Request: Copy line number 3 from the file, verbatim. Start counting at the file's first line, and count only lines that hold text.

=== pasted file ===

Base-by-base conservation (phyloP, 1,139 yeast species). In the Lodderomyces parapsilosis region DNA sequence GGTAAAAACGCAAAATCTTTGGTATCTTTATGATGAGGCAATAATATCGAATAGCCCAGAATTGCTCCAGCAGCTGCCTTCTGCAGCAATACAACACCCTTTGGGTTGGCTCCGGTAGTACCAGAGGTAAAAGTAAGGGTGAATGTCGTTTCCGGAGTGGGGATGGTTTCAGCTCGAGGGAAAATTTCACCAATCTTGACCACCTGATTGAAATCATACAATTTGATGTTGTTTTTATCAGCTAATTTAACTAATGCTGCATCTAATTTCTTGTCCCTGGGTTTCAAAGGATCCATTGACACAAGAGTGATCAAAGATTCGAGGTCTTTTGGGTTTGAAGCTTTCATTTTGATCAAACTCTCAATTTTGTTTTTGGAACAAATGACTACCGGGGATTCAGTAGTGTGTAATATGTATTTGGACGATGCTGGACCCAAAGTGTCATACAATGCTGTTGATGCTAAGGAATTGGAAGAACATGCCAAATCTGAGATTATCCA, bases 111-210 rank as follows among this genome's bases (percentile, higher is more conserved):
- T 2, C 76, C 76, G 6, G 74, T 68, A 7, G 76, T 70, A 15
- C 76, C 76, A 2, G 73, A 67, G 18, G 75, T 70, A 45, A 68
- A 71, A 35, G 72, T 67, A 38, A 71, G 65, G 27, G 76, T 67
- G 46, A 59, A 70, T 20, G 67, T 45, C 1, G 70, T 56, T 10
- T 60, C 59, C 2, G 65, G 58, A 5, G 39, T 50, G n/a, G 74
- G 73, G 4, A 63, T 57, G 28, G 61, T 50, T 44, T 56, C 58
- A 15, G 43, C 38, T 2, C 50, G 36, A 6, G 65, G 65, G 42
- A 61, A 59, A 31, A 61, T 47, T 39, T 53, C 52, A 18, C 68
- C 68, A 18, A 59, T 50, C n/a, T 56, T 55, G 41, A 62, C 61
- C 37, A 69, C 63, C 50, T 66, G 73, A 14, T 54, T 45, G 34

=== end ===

- C 76, C 76, A 2, G 73, A 67, G 18, G 75, T 70, A 45, A 68